The Crisis of Sustainability:
Harry Potter and Global Warming

In the summer of 2000, Harry Potter and the Goblet of Fire, the third book in J. K. Rowling's wildly popular Harry Potter series, was published to great fanfare. As part of its efforts to promote sales of the book, the publisher entered into an agreement with web-retailer Amazon.com and delivery service company Federal Express to guarantee overnight delivery of 250,000 copies of the book beginning just after midnight on the day the book was released. Federal Express later boasted that these deliveries required a fleet of 100 airplanes and 9000 trucks.

Although Fedex did not say how much extra gasoline and jet fuel was burned to make these deliveries, we might reasonably ask about the environmental impact of such a promotion. To state it more broadly, to what extent are our literate practices implicated in environmental degradation?

Scholars such as Harvey Graff, Brian Street, and Elspeth Stuckey have helped us see that literacy can be a tool for social control and political oppression as well as a vehicle for individual empowerment, but still it may seem odd to think of the act of reading and the desire to have a specific book to read as implicated in environmental degradation. Yet this example of the release of Harry Potter and the Goblet of Fire begins to illuminate rather dramatically the complex ways in which literacy and literate practice--as well as technologies for literacy, including print and computer-mediated spaces--are directly and indirectly implicated in environmental degradation:

In short, literacy has material consequences; it is always in several senses physical. Moreover, electronic environments for literacy, such as the World Wide Web, are also physical environments and thus have material consequences as well. What's more, technology can help make this physicality of literacy "invisible" in the sense that technologies for literacy become seamlessly integrated into our literate practices and indeed into our ways of being-in-the-world. In this case, various computer technologies, along with print technology (the book) and transportation technologies, all form a kind of seamless web with far-reaching consequences that we don't always see. The click of the computer mouse to order a copy of Harry Potter from Amazon.com can seem a simple and almost natural act, yet it represents participation in this bewilderingly complex web of material connections that is anything but simple. And that participation contributes to the condition of our planet.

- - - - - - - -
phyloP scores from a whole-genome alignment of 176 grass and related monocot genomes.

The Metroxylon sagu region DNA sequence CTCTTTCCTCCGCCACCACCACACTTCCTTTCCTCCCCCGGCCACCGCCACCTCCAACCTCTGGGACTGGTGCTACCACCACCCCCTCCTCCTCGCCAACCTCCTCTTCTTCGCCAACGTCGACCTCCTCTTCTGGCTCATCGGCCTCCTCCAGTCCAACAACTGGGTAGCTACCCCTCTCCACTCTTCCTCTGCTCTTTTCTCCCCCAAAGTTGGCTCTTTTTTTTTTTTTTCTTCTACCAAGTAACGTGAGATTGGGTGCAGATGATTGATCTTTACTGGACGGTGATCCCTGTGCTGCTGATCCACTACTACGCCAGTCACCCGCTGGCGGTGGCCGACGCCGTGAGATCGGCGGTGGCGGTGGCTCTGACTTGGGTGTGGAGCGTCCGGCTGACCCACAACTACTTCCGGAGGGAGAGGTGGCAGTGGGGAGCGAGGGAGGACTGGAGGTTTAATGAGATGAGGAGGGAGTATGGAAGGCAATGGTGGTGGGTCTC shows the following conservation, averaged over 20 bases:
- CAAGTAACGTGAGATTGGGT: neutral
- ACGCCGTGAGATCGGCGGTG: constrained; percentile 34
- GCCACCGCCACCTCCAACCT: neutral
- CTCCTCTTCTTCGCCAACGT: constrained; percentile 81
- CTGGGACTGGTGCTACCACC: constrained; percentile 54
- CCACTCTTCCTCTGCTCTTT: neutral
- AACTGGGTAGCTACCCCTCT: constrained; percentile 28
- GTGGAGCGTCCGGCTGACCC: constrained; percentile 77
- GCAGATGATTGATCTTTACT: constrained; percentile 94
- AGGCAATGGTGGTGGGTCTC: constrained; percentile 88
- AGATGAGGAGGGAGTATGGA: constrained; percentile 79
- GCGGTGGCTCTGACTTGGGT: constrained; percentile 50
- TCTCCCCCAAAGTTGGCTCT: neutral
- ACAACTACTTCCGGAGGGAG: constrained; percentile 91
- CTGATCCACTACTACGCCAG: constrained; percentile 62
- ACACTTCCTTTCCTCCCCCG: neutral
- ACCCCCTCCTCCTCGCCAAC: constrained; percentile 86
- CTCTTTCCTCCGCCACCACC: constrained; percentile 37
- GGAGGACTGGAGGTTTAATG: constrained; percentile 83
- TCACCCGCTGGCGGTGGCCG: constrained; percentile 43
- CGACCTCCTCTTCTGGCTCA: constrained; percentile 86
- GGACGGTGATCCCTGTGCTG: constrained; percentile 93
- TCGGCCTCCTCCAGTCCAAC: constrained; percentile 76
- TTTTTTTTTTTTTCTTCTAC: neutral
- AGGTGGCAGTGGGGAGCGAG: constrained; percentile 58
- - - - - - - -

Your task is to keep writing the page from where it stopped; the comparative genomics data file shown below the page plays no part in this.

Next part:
But there's still something missing from this picture: Literacy is not only material; it is also ontological. That is, literacy is implicated in our conceptions of self, which in turn help shape our ways of being in the world--which is the issue explored in Section 2: Plato Lives.